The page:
The German American Heritage Center and Museum, Davenport, is proud to announce the installation of brand new interactive, storytelling kiosks in its permanent exhibit, The German Immigrant Experience.
The Immigrant Passport Experience allows visitors to interact with the story of a real immigrant who picked up their entire life and immigrated to Davenport, in a variety of time periods. Each story speaks to a different experience, time period, age, and other circumstances of that person, according to a GAHC release.
Visitors can experience their story first in The Old World — learning what their life was like back in Germany and what was the impetus for their immigration. Then visitors observe The Journey — where the immigrant shares the story of the travails of their crossing the ocean to this new land. Finally, visitors watch as their storyteller is Planting Roots here in Davenport and how they experienced our area generations ago.
“By providing the stories of actual German immigrants to Scott County, even 100 years later, we can begin to unravel the stories of our own history and how this community came to exist,” GAHC executive director Kelly Lao said in the release. “We often get caught up in our everyday that looking forward feels daunting, and looking back, impossible.
“Access to these stories of triumph and overcoming adversity and challenges can help us feel more rooted in our community and present in our lives,” she said. “These stories transcend time and country to share real experiences of leaving one’s home and creating a new life in a new community.”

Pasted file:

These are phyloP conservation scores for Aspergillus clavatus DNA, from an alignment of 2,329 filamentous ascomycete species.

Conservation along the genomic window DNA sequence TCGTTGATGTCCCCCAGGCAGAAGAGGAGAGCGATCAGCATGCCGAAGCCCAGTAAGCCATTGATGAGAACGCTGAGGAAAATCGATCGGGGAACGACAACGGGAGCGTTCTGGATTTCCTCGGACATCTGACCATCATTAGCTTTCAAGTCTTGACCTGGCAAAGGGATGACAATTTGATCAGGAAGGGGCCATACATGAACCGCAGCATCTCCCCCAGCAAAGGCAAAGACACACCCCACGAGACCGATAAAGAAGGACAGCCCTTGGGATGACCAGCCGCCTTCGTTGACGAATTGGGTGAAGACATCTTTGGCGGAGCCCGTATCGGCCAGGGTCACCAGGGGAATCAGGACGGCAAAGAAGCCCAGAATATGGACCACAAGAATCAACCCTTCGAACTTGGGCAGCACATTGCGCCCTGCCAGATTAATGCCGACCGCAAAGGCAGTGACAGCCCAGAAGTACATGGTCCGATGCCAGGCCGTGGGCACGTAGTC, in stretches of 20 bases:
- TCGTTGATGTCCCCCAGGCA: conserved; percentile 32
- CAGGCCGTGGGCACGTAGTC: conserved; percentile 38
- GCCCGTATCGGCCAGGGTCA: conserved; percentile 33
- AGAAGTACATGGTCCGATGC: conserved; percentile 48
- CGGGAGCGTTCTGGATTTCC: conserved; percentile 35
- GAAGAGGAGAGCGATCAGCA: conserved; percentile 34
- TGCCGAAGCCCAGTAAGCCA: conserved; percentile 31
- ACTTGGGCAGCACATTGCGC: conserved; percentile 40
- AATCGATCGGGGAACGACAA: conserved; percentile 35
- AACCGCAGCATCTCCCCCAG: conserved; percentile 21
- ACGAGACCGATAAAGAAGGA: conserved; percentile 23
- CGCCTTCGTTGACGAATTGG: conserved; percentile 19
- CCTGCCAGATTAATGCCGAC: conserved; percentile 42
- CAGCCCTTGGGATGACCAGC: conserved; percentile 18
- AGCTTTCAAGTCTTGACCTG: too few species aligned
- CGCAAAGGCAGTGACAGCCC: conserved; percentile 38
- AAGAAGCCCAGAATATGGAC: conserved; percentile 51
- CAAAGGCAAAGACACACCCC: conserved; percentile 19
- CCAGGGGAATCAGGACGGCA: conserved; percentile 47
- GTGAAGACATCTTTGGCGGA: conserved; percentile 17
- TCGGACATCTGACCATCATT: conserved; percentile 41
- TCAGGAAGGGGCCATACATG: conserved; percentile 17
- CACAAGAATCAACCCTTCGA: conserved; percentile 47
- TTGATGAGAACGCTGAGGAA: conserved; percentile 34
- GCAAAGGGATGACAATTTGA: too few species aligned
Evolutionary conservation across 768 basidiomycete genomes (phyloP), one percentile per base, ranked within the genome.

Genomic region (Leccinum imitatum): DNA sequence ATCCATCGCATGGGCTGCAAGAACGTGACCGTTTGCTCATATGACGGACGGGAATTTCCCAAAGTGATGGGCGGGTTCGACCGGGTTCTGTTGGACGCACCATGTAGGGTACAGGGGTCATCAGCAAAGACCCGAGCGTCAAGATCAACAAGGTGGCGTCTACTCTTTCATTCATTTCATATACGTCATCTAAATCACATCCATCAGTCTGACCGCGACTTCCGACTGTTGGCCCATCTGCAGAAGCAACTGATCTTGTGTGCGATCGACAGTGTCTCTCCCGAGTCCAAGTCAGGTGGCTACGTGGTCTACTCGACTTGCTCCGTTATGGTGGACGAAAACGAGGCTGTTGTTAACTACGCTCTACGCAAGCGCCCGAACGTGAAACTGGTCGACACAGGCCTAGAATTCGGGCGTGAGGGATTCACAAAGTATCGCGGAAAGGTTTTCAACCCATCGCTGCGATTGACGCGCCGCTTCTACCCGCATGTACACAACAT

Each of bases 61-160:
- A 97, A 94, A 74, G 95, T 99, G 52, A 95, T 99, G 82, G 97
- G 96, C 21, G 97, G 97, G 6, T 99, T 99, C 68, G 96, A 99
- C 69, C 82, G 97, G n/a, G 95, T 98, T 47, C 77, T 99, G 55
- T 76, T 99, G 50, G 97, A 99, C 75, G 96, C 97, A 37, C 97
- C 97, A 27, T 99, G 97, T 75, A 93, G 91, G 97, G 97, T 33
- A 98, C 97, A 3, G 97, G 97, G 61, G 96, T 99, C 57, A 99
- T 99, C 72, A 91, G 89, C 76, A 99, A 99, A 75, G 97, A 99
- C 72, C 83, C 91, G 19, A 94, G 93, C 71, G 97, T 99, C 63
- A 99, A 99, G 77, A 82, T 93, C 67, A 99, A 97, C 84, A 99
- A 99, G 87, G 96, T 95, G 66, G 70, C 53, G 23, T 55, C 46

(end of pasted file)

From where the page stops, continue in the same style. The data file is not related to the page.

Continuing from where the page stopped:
Presenting this perspective to guests would not have been possible without the support of the Iowa Arts Council, Regional Development Authority, and Hubbell-Waterman Foundation. The German American Heritage Center and Museum (2nd and Gaines streets, Davenport) worked closely with Edwards Creative in Milan as they developed the concept, researched content, and brought this project to fruition.
The three kiosks use RFID technology to allow visitors to take a “passport” for their storyteller throughout the exhibition, learning of their life and experiences along the way. Volunteer researchers and genealogists were essential in finding the stories or sharing the stories of their own ancestors to create a full, rich picture of the lives of these immigrants to our area.
The ribbon cutting for the new interactive passport kiosks will be Thursday, Dec. 9th at 2 p.m. at GAHC. After the ribbon cutting, guests will be invited to tour the exhibition and enjoy refreshments in the 4th-floor event space. Masks continue to be required in the museum.
The mission of the German American Heritage Museum is to “preserve and enrich for present and future generations knowledge of the German immigrant experience and its impact on American culture.” GAHC’s focus is cultural programs and immigrant contributions. GAHC seeks to reach out to other cultural groups and demonstrate the contributions immigrants from many countries and from varied backgrounds have made to the ethnic palette which is the United States.
The Museum is open Tuesday through Saturday from 10 a.m. to 4 p.m., and Sunday from noon to 4 p.m. More information can be found at www.gahc.org.